‘Darlin’ no problem, hang on to it, you’re going to want some more in about half a minute. I could of sworn you said you did this before. I hope I’m not corrupting a Utah Mormon here am I? Mylar’s better than foil, it reflects more of the light so it all goes right into the plant. They got special seeds now where the plant don’t get any higher than this here, but it’s lethal, it’s death on a cracker. Atlanta in particular seems full of these fellows, What they don’t understand is their type’s and even worse drag for a lady with any sense than your on-and-off pig ever was. Because how’d you like to just like there and get worked on like a Porsche and never get to feel like you’re generous and sexy and good in bed and a Great Lover too? Hmm? Hmm? That’s where your smoothie-type fellows always lose the game. They want to be the only Great Lover in the bed. They forget a lady’s got feelings too. Who wants to lie there feeling all ungenerous and greedy while some Yuppie with a Porsche shows off his Tantric Clouds and Rain Half-Lotus on you and mentally notching off how many times you come? If you swish it around a little your mouth’ll stay wet longer, Evian’s real good for that, who cares if it’s a dumb-ass Yuppie water if it’s good, know what I mean? The thing to watch for is if the fellow when he’s going down on you if he keeps one hand on the low part of your stomach there to really make sure you’re coming, why then you’ll know. Wants to make sure. This son of a bitch isn’t a Lover, he’s just putting on a show. He doesn’t give a shit about you. You want my opinion? You want to know how to really be Great if you want to please her, that there’s not one fellow in a thousand that’s figured it out?’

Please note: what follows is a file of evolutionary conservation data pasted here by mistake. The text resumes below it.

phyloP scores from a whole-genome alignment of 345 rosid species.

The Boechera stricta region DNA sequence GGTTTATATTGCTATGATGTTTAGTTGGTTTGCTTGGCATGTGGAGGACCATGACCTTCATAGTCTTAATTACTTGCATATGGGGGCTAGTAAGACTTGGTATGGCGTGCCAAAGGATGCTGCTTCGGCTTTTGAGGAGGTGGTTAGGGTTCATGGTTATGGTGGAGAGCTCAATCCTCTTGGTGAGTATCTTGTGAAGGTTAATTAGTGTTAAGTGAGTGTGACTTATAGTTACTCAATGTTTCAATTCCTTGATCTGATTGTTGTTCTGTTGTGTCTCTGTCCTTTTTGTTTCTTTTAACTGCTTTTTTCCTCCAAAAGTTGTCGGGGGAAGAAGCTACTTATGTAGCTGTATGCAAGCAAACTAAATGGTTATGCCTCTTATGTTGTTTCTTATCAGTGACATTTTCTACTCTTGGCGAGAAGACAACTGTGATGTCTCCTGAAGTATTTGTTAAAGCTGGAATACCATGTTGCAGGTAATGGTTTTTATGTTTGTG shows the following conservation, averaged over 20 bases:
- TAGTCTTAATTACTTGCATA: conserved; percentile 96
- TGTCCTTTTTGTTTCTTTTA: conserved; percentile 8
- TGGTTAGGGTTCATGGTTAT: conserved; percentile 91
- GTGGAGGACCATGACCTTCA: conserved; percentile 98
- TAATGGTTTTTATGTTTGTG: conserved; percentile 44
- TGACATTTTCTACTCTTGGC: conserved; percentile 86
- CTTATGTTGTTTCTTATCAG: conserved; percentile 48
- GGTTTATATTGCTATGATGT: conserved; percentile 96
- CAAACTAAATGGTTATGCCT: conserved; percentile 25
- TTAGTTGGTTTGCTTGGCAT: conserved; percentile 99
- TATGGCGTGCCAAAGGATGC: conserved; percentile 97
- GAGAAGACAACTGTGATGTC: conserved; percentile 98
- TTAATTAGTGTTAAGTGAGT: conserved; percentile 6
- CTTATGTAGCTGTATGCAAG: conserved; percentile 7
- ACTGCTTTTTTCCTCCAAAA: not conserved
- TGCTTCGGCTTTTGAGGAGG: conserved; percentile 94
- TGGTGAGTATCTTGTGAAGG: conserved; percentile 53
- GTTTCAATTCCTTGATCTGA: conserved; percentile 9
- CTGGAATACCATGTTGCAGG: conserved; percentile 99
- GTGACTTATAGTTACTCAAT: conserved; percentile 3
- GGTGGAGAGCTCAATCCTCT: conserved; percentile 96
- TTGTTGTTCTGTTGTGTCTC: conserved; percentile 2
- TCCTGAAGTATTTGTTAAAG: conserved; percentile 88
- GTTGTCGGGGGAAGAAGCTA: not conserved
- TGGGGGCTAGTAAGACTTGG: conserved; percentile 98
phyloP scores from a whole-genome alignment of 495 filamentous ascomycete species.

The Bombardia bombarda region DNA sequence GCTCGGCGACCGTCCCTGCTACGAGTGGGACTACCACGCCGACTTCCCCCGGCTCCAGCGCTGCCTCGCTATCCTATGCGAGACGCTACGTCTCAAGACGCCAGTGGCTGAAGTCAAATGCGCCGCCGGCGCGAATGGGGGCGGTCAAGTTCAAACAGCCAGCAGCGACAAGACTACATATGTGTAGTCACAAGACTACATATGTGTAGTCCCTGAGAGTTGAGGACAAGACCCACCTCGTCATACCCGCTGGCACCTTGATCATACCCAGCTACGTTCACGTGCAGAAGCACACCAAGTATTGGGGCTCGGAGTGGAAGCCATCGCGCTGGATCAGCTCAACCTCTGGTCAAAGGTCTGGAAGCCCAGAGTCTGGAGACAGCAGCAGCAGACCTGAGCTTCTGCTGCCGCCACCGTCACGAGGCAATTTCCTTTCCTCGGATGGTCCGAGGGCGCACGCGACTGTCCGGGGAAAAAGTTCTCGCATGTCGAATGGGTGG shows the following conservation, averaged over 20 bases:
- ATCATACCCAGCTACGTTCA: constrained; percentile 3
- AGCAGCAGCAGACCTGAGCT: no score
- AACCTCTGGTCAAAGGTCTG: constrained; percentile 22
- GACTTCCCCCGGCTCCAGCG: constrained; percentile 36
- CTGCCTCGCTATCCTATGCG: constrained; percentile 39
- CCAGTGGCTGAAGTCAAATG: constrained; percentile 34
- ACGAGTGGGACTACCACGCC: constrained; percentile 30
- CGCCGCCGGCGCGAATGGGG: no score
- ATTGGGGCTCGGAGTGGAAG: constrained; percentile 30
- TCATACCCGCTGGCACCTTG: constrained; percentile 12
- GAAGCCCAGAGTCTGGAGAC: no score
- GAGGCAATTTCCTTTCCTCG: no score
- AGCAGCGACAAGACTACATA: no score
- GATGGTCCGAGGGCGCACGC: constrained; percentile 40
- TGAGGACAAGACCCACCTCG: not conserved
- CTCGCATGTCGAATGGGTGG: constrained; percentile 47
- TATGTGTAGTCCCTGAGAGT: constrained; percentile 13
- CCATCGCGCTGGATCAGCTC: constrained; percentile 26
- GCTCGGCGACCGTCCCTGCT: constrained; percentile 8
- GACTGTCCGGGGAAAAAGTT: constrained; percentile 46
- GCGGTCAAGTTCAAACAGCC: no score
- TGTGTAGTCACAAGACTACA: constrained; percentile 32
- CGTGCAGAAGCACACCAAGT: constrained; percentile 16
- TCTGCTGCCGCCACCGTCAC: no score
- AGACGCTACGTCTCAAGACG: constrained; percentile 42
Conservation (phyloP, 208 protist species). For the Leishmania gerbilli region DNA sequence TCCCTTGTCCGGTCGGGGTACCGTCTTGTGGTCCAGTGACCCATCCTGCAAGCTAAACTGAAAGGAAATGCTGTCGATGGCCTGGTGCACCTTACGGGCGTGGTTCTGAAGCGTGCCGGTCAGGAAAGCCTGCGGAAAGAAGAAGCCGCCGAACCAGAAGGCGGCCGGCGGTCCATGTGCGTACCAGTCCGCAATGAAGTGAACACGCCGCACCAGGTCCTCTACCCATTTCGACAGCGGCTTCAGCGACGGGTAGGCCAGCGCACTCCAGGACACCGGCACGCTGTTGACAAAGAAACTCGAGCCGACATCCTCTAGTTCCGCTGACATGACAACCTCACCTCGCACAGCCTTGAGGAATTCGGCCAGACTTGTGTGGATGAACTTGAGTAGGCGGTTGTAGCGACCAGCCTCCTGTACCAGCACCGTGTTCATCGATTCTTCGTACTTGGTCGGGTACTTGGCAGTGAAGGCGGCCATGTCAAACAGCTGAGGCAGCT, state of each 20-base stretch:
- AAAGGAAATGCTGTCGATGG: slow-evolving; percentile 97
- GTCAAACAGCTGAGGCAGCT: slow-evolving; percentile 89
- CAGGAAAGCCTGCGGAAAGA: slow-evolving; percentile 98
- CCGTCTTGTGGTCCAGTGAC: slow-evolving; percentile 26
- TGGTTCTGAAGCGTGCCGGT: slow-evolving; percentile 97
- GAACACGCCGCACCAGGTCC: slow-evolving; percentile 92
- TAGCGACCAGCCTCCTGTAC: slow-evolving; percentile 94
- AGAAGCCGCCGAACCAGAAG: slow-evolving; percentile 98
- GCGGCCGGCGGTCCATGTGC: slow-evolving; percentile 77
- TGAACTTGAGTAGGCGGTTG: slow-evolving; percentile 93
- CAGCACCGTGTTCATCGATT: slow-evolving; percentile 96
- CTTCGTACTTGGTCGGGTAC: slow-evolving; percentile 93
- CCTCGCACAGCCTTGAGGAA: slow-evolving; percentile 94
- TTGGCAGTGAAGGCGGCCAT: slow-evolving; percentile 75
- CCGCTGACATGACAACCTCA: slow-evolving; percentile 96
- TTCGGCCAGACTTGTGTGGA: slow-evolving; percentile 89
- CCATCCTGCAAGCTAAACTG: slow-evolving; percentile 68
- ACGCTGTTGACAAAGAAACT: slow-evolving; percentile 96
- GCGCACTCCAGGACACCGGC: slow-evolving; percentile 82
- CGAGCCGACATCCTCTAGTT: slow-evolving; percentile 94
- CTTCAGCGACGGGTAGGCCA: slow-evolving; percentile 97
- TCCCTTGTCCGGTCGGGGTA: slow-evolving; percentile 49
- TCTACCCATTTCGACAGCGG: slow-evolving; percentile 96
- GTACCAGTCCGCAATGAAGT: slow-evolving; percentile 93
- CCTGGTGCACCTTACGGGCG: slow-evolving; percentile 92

Q. . . .
‘Do you?’
‘The secret is that you got to give both the little lady pleasure and be able to also take it, with equal technique to both and equal pleasure. Or at least you got to make her think so. Don’t forget it’s about her. Go on and eat her yingyang till she begs, sure, go on, but also let her at your pizzle, and even if she’s no prize at it why you carry on and make her think she is. And like if her notion of a backrub’s just some of those little pissant karate chops on your backbone, why you just go on and let her, and you carry on like you never knew a karate chop could be like this. That’s if a fellow wants to be a genuine Great Lover and go and think about her for one damn second.’
‘Not on me darlin’, no. I mean I usually do but I nibbled them up already I’m afraid. The real falldown of these wannabe-Great-type fellows is they think a lady is, when you come right down to it, dumb. Like all a lady wants to do is just lie there and come. The real secret is: assume she feels the same way. That she wants to see herself as a Great Lover that can blow the top of a man’s head clean off in bed. Let her. Put your picture of yourself on the goddamn back burner for once in your life. The smoothies think if they blow the little lady’s head off down there they got her. Bullshit.’
‘But you’re not going to just want one, though, darlin’, trust me. There’s a little Mart thing a couple of blocks if we - woah, watch your -’
‘No, you go on and make her think she’s blowing your damn head off. That’s what they really want. Then you really and truly got her, if she thinks you’ll never forget her. Never ever. You follow?’